Car maintenance 101: Tire rotation

Tires suck. They’re expensive, they’re always wearing out, and depending on where you live, you may need another set when winter rolls around.

But as frustrating as they are, tires are one of the most important parts of your car because they’re the only part that makes contact with the road. Without a good set of tires gripping the pavement, you can easily lose control of your vehicle or end up in an accident–especially if the weather is less than perfect.

So, given how crucial tires are, how do you get the most out of them? The answer is surprisingly simple: have your tires rotated.

The tires on your drive axle wear out the fastest. That means that if your car is front-wheel-drive, the front tires will be the first to go, if it’s rear-wheel drive, the rear tires will wear the quickest, and if your car is all-wheel-drive (not to be confused with four-wheel-drive), then the tires will wear somewhat evenly. This happens because the engine’s power puts more force on the tires that are supposed to get you moving, demanding more out of them. This is also why tires often wear out in pairs rather than just one at a time.

Front-wheel-drive cars even more stress on their tires. In those vehicles, the front tires deal with acceleration, braking, and steering. Tire rotations are a must for any vehicle, but that’s doubly true if yours is a front-wheel-drive (as the majority of cars are).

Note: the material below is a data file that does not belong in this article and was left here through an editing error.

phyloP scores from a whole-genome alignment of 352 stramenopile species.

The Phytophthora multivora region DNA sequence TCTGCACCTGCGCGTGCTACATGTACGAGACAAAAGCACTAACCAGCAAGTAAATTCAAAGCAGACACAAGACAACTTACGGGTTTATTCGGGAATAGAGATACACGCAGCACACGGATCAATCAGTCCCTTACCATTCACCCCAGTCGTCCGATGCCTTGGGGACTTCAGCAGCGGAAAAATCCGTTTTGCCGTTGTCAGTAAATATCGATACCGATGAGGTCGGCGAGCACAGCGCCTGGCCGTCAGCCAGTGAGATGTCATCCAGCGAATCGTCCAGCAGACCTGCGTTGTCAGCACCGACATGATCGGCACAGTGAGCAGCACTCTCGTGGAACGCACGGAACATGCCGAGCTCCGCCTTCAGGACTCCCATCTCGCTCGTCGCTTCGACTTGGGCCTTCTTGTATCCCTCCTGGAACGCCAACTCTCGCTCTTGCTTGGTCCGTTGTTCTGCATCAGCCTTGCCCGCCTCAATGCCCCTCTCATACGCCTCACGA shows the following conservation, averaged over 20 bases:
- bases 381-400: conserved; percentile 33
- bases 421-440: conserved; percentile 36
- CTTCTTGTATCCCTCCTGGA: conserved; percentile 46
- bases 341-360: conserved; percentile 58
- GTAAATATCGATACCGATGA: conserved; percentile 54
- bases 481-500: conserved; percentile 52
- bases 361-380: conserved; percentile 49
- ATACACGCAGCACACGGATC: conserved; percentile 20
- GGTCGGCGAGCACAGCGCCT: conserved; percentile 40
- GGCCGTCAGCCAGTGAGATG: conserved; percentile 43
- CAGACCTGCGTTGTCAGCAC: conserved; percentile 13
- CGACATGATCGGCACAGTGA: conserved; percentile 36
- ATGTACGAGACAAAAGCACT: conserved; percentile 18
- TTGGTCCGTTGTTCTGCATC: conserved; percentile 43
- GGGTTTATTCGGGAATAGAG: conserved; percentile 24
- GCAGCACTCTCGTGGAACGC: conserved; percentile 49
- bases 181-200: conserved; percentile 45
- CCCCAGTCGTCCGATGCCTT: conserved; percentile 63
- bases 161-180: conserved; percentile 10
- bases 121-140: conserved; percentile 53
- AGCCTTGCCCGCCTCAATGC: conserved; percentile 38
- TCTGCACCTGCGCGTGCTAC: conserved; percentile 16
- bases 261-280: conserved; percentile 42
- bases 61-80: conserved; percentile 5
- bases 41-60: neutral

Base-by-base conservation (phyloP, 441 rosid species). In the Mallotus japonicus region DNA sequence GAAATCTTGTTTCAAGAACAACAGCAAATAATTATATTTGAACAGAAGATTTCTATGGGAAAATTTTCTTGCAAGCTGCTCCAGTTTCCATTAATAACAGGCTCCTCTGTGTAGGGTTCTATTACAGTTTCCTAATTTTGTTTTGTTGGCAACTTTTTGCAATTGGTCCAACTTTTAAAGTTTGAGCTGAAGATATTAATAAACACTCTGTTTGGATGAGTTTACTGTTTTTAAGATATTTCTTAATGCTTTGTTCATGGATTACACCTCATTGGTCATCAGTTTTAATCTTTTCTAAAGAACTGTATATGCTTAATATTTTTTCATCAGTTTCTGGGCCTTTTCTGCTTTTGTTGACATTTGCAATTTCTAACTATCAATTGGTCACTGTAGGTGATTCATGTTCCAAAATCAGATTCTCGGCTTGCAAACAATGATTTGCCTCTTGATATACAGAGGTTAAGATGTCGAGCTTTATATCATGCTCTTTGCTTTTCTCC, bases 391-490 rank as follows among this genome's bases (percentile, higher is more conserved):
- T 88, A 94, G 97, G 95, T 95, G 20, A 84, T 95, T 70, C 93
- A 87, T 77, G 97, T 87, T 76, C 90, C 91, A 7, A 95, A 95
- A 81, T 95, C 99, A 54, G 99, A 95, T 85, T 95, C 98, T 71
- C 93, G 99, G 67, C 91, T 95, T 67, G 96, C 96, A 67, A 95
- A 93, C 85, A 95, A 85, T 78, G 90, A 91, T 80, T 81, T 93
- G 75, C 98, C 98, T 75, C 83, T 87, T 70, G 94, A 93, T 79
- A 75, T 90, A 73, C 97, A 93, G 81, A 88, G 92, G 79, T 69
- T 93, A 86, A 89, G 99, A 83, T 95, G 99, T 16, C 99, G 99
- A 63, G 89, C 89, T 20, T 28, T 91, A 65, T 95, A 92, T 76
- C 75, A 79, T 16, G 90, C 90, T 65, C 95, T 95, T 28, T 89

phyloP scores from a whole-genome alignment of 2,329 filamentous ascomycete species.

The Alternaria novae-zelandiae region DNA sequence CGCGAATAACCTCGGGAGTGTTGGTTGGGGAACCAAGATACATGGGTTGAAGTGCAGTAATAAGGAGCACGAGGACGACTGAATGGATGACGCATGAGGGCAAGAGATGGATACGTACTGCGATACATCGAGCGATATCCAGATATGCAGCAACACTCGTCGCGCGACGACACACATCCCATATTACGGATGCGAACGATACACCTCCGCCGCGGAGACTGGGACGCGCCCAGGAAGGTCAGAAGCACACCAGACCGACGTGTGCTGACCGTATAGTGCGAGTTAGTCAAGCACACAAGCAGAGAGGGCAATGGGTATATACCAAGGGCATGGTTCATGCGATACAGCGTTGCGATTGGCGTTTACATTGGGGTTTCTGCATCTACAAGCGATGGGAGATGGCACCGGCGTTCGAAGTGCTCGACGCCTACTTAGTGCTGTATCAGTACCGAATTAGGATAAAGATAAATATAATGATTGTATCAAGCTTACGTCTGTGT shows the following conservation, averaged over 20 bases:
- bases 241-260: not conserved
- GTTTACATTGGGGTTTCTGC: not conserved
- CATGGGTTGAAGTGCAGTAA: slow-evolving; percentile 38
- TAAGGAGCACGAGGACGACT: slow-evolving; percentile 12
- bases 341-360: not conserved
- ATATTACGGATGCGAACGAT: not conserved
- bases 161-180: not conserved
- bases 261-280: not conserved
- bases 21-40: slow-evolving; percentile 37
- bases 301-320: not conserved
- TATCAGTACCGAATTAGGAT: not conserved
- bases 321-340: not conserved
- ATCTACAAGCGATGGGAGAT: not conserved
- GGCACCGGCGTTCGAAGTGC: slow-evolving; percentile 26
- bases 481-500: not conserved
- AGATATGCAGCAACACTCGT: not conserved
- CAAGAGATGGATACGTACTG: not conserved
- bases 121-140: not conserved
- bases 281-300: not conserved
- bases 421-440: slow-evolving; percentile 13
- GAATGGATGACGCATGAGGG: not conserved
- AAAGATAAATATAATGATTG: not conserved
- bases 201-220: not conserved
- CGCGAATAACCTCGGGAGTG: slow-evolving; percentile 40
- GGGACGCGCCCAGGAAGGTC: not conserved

Knowing when to get your tires rotated is important. Most repair facilities and many dealerships recommend you rotate your tires around every 10,000 km (6,200 miles). So, if your car runs on conventional or semi- synthetic oil, that means that you ought to have your tires rotated with every second oil change. If your car uses full synthetic oil, have them rotated with every oil change. It’s also a good idea to have them rotated if there’s a tread depth difference of more than 1/32”. You can easily check your tires’ treads using a tread depth gauge like the one shown here. You can pick up one for less than $5 at any auto parts store.

Tire rotations aren’t crazy expensive either! Most repair facilities charge about $40 for the service, depending on the car. Some service packages, like a seasonal maintenance package, might already include a tire rotation in the price. Most of the shops where I’ve worked offer a tire protection package when you buy tires from them. This often includes a free rotation every year and free flat repairs. If you’re buying a set of new tires, don’t be afraid to ask the salesperson about those special deals.

Rotating your tires regularly can keep them from wearing out too quickly. Stay on top of it, and you could easily see your tires last for 50,000 km (31,000 miles) or more before they need to be replaced. Get the most out of your tires–and the money you’re investing in your car–by asking about a rotation next time you roll in for service.

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